• Physical Abuse ‐ Slap marks, unexplained bruises, most pressure marks, and certain types of burns or blisters, such as cigarette burns
  • Neglect Pressure ulcers, filth, lack of medical care, malnutrition or dehydration
  • Emotional Abuse Withdrawal from normal activities, unexplained changes in alertness, or other unusual behavioral changes
  • Sexual Abuse Bruises around the breasts or genital area and unexplained sexually transmitted diseases
  • Financial Abuse/Exploitation Sudden change in finances and accounts, altered wills and trusts, unusual bank withdrawals, checks written as “loans” or “gifts,” and loss of property

For more information, visit  www.ncea.aoa.gov

Have you seen abuse? Do you suspect someone you know has been abused?

Take action now and learn more.

Assistive Technology – Can You Benefit?

Do you need a little more help to do some of the many things you used to do easily?

Are there tasks that you still want to accomplish on your own but just can’t quite do them?

Help is on the way in the form of assistive technology.

A variety of adaptive devices can help you maintain your independence for as long as possible allowing you to “age in place” without moving to the next level of care too quickly.

There are several different categories of assistive devices that can make a difference from a simple walker to an amplification system for the phone.

  • Home-construction in your home such as building ramps; installing grab bars or reconfiguring doorways to help overcome barriers or recover from an injury, anything to allow you to remain independent in your home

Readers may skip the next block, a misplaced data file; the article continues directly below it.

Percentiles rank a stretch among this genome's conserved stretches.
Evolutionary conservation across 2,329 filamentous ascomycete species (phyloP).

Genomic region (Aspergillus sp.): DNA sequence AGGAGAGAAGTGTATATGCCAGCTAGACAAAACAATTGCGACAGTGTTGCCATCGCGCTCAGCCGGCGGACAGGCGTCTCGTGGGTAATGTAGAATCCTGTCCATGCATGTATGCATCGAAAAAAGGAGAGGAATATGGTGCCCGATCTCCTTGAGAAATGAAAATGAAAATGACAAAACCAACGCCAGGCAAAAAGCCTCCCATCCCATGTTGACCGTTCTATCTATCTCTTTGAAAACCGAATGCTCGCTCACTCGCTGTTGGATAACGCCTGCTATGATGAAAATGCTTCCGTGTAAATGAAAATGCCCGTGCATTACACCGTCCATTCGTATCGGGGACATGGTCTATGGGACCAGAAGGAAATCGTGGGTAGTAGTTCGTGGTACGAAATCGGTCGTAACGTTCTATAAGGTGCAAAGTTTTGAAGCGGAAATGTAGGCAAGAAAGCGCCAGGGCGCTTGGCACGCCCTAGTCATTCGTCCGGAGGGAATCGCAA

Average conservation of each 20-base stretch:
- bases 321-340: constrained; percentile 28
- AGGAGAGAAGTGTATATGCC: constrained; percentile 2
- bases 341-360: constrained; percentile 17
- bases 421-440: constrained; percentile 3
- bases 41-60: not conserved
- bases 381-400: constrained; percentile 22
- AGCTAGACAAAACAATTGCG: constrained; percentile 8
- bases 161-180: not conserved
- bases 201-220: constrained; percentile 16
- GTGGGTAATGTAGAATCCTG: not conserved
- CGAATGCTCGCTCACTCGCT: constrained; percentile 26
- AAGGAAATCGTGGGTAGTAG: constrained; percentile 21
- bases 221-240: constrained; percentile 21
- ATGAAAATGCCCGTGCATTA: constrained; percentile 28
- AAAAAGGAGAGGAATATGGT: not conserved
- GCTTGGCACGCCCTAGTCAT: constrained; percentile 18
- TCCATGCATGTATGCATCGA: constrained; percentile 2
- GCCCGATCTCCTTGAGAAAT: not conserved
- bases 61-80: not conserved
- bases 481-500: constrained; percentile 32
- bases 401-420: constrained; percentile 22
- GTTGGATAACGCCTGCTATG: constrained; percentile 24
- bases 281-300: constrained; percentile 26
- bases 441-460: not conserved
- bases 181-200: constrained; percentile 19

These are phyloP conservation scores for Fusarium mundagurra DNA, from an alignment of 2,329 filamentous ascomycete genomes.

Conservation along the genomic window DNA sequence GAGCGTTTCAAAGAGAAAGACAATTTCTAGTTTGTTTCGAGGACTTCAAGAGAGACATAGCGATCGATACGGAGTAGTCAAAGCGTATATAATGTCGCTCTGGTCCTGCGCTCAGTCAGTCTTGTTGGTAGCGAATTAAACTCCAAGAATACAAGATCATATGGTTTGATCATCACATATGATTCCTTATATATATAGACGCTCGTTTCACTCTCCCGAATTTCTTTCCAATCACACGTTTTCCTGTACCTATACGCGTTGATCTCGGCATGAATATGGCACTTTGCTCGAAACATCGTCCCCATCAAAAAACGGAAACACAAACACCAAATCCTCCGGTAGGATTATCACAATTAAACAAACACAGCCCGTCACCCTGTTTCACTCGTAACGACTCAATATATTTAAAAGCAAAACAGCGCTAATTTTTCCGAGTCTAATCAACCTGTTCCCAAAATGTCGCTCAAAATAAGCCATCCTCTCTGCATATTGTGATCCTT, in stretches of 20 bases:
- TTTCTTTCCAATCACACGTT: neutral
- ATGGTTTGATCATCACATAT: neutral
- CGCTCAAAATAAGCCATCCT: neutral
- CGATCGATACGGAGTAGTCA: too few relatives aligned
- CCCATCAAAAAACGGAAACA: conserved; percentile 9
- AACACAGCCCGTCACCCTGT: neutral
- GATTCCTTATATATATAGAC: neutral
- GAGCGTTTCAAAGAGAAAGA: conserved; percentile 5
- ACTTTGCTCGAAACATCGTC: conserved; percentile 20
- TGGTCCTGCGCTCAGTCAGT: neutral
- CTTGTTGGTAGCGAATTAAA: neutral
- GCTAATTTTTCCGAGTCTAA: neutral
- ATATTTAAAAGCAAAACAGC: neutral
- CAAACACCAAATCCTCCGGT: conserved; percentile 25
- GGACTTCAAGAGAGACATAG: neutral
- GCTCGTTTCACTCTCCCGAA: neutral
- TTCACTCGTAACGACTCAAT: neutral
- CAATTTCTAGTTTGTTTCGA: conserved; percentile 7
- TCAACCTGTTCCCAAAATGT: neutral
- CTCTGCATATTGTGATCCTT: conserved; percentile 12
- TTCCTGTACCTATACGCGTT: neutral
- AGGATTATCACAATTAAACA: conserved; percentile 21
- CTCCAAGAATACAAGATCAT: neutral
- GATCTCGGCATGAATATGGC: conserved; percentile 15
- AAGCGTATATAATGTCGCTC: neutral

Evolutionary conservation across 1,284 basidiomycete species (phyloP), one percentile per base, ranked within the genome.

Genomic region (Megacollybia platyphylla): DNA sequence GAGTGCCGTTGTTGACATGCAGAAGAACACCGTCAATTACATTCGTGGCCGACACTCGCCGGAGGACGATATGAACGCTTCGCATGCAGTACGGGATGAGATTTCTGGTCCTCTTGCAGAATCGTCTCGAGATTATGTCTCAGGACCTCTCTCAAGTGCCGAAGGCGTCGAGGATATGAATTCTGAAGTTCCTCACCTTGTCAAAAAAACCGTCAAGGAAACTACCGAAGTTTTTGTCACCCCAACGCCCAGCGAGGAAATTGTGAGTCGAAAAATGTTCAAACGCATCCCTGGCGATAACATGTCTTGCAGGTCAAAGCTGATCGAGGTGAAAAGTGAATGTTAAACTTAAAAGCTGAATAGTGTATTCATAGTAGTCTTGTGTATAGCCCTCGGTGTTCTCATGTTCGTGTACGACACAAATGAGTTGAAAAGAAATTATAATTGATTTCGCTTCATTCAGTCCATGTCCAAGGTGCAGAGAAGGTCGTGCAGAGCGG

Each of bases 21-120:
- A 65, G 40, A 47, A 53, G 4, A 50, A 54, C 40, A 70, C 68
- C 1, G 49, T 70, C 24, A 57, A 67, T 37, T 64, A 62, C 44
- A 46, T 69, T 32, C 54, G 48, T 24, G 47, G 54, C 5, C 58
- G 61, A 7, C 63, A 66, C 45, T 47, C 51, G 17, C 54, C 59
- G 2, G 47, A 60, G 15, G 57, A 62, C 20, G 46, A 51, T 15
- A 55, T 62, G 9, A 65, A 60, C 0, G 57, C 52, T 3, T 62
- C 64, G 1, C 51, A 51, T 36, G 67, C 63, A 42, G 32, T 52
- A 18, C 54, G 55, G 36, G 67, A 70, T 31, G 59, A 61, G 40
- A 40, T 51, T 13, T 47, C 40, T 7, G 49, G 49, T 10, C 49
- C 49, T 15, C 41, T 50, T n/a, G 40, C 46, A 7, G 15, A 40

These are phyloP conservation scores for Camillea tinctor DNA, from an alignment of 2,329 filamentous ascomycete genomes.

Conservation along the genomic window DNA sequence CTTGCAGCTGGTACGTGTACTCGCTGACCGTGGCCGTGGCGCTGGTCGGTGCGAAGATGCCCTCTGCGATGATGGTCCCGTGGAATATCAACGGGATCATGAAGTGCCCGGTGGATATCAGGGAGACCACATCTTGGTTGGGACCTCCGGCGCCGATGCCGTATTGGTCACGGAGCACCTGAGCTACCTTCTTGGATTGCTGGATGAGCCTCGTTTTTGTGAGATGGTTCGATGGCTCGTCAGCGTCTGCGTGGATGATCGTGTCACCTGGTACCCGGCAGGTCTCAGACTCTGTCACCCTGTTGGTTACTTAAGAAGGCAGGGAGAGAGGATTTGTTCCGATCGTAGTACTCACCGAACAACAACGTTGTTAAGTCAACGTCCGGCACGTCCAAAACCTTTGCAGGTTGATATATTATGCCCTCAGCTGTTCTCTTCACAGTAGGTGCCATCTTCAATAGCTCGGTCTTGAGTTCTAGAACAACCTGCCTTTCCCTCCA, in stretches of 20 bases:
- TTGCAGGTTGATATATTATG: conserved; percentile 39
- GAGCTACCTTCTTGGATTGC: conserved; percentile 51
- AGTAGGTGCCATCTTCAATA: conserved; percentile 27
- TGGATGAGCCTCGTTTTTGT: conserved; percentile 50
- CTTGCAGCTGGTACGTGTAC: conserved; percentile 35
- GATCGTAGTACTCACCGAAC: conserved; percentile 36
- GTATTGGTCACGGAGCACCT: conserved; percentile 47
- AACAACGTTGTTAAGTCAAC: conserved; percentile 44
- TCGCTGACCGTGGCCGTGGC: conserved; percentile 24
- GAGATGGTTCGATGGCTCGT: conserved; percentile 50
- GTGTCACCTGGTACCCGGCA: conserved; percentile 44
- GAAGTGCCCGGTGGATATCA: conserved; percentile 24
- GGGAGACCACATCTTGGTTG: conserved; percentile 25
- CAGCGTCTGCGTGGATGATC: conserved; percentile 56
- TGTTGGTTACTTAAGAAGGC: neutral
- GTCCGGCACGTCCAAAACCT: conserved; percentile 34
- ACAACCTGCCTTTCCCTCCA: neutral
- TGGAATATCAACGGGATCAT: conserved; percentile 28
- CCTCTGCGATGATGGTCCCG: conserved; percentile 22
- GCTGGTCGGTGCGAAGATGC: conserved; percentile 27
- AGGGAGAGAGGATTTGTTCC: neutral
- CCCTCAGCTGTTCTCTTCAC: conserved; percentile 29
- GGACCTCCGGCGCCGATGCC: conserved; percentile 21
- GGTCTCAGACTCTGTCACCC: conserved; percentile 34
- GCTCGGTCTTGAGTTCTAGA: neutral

• Daily activity-devices that help with tasks of daily living such as bathing, eating, grooming, holding, reaching, or toileting. The goal is to remain independent for as long as possible.
  • Mobility-electric wheelchair, walker, cane, wheelchair lift or stair elevator and any device/equipment that allows you to move about safely and independently
  • Communication-telephone amplifiers, hearing aids, auditory receivers, computer devices, alert systems and any device that allows you to send or receive information
  • Sensory enhancements for those with vision or hearing impairments-devices that allow you to engage in your environment such as television captioning, large print documents/books, voice activated devices, bed shaking alarms, magnification, time, travel, writing and reading in Braille and lighted doorbells
  • Therapy-access to all types of therapists to help you recover or regain optimum physical functioning as well as orthotic devices to help you control limbs and joints or amputation sites
  • Switches-allow you to turn on, off or adjust equipment such as air conditioners, computers, lights or answering machines; these can be voice activated or mouth activated

Carefully determine what you need before you purchase any device as most insurance companies and Medicare will not cover these devices unless they are determined to be durable medical equipment (necessary only for those who have an illness or injury and serve a medical purpose).

If you are a veteran, you may be able to receive adaptive devices from VA services. Another source of help is your local area agency for aging services that can often assist you with low-cost equipment.

Ask yourself if this device will help you continue to be independent. Seek the advice of your doctor, medical team, therapist, audiologist or family members. As more older Americans and their families try to remain in their home setting as long as possible, the use of assistive technology can make all the difference.